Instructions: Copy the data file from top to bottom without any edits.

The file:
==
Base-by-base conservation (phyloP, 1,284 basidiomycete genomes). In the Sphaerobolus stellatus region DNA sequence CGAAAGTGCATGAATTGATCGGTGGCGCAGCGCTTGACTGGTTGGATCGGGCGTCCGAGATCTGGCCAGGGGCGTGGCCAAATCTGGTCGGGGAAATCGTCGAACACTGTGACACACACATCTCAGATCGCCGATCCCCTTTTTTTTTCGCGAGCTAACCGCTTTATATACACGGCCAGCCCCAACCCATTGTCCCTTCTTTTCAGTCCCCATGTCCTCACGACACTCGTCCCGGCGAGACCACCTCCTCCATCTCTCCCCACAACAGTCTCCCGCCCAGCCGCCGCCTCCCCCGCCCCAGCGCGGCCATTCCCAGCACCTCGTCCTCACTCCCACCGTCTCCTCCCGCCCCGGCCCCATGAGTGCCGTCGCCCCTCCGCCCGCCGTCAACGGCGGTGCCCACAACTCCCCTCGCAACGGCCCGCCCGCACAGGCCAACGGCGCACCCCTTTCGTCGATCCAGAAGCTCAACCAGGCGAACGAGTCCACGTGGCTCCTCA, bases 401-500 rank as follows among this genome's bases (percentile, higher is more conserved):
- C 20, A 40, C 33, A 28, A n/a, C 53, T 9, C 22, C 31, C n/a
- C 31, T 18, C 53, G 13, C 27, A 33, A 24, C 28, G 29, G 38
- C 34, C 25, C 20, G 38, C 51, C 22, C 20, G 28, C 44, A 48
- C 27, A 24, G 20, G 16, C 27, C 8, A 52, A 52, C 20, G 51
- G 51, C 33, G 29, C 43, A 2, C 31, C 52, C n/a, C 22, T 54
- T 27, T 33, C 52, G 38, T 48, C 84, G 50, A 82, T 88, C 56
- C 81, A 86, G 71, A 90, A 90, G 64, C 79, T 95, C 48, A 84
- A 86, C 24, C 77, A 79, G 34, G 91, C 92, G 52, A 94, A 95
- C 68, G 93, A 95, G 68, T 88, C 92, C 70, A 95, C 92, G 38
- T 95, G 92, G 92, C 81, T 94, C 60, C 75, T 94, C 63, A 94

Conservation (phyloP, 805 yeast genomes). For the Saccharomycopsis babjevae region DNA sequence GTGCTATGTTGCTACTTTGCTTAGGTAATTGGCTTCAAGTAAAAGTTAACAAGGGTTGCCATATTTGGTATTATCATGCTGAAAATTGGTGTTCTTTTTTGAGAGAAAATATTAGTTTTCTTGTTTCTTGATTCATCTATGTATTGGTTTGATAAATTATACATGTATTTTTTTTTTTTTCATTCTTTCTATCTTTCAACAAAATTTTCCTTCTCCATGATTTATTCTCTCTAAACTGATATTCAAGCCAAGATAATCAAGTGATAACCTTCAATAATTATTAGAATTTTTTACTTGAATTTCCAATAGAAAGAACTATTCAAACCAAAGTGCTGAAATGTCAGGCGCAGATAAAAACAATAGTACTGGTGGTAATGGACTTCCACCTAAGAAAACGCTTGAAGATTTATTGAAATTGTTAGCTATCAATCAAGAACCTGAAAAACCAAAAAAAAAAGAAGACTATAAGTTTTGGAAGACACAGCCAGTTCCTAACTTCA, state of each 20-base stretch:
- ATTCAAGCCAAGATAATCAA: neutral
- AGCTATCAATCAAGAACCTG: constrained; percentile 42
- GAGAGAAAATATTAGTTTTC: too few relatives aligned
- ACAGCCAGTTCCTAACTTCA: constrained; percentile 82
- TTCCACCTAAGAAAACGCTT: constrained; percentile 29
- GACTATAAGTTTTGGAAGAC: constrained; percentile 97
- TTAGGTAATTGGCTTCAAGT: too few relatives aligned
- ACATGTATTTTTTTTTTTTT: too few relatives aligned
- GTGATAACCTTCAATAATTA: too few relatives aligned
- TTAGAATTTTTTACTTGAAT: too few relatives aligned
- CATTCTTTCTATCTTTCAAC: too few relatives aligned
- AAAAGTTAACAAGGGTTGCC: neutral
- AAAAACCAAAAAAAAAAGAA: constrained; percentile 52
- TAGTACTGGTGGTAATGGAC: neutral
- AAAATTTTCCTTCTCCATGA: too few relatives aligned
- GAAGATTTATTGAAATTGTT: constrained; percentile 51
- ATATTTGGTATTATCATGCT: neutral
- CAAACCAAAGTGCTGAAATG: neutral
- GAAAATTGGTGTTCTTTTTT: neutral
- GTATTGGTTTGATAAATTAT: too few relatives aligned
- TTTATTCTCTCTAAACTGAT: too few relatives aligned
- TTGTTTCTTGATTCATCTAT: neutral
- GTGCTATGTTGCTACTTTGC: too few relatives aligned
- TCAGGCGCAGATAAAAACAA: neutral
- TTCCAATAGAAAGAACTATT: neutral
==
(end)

Base-by-base conservation (phyloP, 1,284 basidiomycete genomes). In the Sphaerobolus stellatus region DNA sequence CGAAAGTGCATGAATTGATCGGTGGCGCAGCGCTTGACTGGTTGGATCGGGCGTCCGAGATCTGGCCAGGGGCGTGGCCAAATCTGGTCGGGGAAATCGTCGAACACTGTGACACACACATCTCAGATCGCCGATCCCCTTTTTTTTTCGCGAGCTAACCGCTTTATATACACGGCCAGCCCCAACCCATTGTCCCTTCTTTTCAGTCCCCATGTCCTCACGACACTCGTCCCGGCGAGACCACCTCCTCCATCTCTCCCCACAACAGTCTCCCGCCCAGCCGCCGCCTCCCCCGCCCCAGCGCGGCCATTCCCAGCACCTCGTCCTCACTCCCACCGTCTCCTCCCGCCCCGGCCCCATGAGTGCCGTCGCCCCTCCGCCCGCCGTCAACGGCGGTGCCCACAACTCCCCTCGCAACGGCCCGCCCGCACAGGCCAACGGCGCACCCCTTTCGTCGATCCAGAAGCTCAACCAGGCGAACGAGTCCACGTGGCTCCTCA, bases 401-500 rank as follows among this genome's bases (percentile, higher is more conserved):
- C 20, A 40, C 33, A 28, A n/a, C 53, T 9, C 22, C 31, C n/a
- C 31, T 18, C 53, G 13, C 27, A 33, A 24, C 28, G 29, G 38
- C 34, C 25, C 20, G 38, C 51, C 22, C 20, G 28, C 44, A 48
- C 27, A 24, G 20, G 16, C 27, C 8, A 52, A 52, C 20, G 51
- G 51, C 33, G 29, C 43, A 2, C 31, C 52, C n/a, C 22, T 54
- T 27, T 33, C 52, G 38, T 48, C 84, G 50, A 82, T 88, C 56
- C 81, A 86, G 71, A 90, A 90, G 64, C 79, T 95, C 48, A 84
- A 86, C 24, C 77, A 79, G 34, G 91, C 92, G 52, A 94, A 95
- C 68, G 93, A 95, G 68, T 88, C 92, C 70, A 95, C 92, G 38
- T 95, G 92, G 92, C 81, T 94, C 60, C 75, T 94, C 63, A 94

Conservation (phyloP, 805 yeast genomes). For the Saccharomycopsis babjevae region DNA sequence GTGCTATGTTGCTACTTTGCTTAGGTAATTGGCTTCAAGTAAAAGTTAACAAGGGTTGCCATATTTGGTATTATCATGCTGAAAATTGGTGTTCTTTTTTGAGAGAAAATATTAGTTTTCTTGTTTCTTGATTCATCTATGTATTGGTTTGATAAATTATACATGTATTTTTTTTTTTTTCATTCTTTCTATCTTTCAACAAAATTTTCCTTCTCCATGATTTATTCTCTCTAAACTGATATTCAAGCCAAGATAATCAAGTGATAACCTTCAATAATTATTAGAATTTTTTACTTGAATTTCCAATAGAAAGAACTATTCAAACCAAAGTGCTGAAATGTCAGGCGCAGATAAAAACAATAGTACTGGTGGTAATGGACTTCCACCTAAGAAAACGCTTGAAGATTTATTGAAATTGTTAGCTATCAATCAAGAACCTGAAAAACCAAAAAAAAAAGAAGACTATAAGTTTTGGAAGACACAGCCAGTTCCTAACTTCA, state of each 20-base stretch:
- ATTCAAGCCAAGATAATCAA: neutral
- AGCTATCAATCAAGAACCTG: constrained; percentile 42
- GAGAGAAAATATTAGTTTTC: too few relatives aligned
- ACAGCCAGTTCCTAACTTCA: constrained; percentile 82
- TTCCACCTAAGAAAACGCTT: constrained; percentile 29
- GACTATAAGTTTTGGAAGAC: constrained; percentile 97
- TTAGGTAATTGGCTTCAAGT: too few relatives aligned
- ACATGTATTTTTTTTTTTTT: too few relatives aligned
- GTGATAACCTTCAATAATTA: too few relatives aligned
- TTAGAATTTTTTACTTGAAT: too few relatives aligned
- CATTCTTTCTATCTTTCAAC: too few relatives aligned
- AAAAGTTAACAAGGGTTGCC: neutral
- AAAAACCAAAAAAAAAAGAA: constrained; percentile 52
- TAGTACTGGTGGTAATGGAC: neutral
- AAAATTTTCCTTCTCCATGA: too few relatives aligned
- GAAGATTTATTGAAATTGTT: constrained; percentile 51
- ATATTTGGTATTATCATGCT: neutral
- CAAACCAAAGTGCTGAAATG: neutral
- GAAAATTGGTGTTCTTTTTT: neutral
- GTATTGGTTTGATAAATTAT: too few relatives aligned
- TTTATTCTCTCTAAACTGAT: too few relatives aligned
- TTGTTTCTTGATTCATCTAT: neutral
- GTGCTATGTTGCTACTTTGC: too few relatives aligned
- TCAGGCGCAGATAAAAACAA: neutral
- TTCCAATAGAAAGAACTATT: neutral